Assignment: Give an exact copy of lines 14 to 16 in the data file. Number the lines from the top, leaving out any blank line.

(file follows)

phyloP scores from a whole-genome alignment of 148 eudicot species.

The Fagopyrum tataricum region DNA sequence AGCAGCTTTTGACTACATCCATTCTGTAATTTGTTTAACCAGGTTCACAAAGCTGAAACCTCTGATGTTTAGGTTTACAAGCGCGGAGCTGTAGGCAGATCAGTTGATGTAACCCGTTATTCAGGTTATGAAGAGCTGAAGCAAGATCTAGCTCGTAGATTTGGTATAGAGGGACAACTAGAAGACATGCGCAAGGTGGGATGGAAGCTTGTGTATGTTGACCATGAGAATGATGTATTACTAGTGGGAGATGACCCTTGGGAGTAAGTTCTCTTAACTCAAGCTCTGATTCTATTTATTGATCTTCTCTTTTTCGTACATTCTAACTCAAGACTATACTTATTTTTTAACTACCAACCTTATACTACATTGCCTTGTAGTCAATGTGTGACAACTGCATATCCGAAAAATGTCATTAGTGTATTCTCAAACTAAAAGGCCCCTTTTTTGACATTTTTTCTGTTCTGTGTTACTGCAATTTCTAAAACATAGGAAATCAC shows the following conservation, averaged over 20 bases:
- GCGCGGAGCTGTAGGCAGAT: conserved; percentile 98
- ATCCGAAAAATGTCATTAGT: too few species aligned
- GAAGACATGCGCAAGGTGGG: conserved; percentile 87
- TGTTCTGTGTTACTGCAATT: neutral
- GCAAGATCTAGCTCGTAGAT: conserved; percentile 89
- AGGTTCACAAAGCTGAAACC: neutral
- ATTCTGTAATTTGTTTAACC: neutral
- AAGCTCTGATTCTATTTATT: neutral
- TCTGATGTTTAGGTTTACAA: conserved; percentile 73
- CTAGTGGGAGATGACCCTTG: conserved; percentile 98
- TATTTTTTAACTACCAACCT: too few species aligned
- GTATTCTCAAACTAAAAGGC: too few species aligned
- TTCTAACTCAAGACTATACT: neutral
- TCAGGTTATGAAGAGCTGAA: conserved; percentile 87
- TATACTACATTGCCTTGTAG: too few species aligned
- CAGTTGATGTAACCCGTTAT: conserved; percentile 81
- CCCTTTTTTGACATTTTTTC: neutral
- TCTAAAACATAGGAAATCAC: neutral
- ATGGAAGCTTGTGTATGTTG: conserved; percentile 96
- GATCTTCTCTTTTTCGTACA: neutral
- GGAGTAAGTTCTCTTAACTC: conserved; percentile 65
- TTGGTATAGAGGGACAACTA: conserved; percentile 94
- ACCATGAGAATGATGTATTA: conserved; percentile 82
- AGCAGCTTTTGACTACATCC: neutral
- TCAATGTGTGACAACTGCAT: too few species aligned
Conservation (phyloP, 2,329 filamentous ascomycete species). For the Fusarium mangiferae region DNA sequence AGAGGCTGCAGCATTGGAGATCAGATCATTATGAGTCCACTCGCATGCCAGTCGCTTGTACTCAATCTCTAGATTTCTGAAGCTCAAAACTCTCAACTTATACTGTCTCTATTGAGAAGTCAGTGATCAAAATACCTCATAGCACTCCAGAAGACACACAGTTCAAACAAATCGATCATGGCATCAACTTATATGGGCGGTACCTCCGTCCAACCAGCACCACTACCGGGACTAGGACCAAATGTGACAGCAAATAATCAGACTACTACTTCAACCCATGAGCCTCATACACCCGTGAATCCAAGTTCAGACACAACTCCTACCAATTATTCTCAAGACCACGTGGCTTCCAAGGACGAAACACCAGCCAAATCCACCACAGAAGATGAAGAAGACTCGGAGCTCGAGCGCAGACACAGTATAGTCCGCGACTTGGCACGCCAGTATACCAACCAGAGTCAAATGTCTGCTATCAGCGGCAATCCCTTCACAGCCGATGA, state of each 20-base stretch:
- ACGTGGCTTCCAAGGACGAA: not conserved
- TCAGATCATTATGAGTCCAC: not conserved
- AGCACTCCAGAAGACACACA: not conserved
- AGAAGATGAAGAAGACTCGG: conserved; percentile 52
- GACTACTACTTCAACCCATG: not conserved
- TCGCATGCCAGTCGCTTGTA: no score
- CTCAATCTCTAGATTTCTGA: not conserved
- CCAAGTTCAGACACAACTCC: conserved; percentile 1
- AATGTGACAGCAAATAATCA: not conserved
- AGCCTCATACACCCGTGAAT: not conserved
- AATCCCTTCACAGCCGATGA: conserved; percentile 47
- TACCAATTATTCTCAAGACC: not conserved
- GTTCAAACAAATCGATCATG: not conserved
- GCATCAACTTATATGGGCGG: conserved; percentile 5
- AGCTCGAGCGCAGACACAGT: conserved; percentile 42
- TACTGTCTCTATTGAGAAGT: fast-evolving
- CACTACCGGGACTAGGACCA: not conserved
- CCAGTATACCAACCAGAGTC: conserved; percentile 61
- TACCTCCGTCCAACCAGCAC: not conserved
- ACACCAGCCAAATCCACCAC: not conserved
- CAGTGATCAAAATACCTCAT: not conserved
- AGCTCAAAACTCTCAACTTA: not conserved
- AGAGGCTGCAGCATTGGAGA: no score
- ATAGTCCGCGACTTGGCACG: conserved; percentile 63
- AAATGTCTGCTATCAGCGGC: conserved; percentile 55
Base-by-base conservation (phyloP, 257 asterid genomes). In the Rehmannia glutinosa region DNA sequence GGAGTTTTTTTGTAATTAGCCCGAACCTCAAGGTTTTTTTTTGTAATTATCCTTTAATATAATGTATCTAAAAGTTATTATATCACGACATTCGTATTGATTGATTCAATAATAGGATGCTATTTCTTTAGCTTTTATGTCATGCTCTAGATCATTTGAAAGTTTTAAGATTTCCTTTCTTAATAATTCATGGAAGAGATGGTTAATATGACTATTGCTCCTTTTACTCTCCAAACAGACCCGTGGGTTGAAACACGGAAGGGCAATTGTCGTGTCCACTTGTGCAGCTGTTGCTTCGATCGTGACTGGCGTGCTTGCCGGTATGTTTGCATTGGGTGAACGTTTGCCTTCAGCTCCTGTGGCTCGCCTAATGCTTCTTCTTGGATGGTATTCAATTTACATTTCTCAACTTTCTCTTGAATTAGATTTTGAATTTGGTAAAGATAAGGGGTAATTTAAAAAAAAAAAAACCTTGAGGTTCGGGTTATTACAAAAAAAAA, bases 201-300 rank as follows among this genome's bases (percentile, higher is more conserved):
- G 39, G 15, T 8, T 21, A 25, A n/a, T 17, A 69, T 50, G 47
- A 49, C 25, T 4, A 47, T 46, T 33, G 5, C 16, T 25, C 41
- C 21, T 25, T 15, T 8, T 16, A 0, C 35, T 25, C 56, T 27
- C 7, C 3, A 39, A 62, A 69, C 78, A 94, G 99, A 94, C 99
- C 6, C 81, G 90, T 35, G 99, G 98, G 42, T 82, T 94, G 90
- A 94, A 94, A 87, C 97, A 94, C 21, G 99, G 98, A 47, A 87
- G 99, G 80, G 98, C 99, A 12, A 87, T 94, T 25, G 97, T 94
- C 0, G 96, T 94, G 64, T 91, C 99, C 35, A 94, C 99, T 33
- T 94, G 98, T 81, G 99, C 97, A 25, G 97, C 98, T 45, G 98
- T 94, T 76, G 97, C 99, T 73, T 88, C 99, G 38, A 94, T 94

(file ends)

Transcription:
- GTATTCTCAAACTAAAAGGC: too few species aligned
- TTCTAACTCAAGACTATACT: neutral
- TCAGGTTATGAAGAGCTGAA: conserved; percentile 87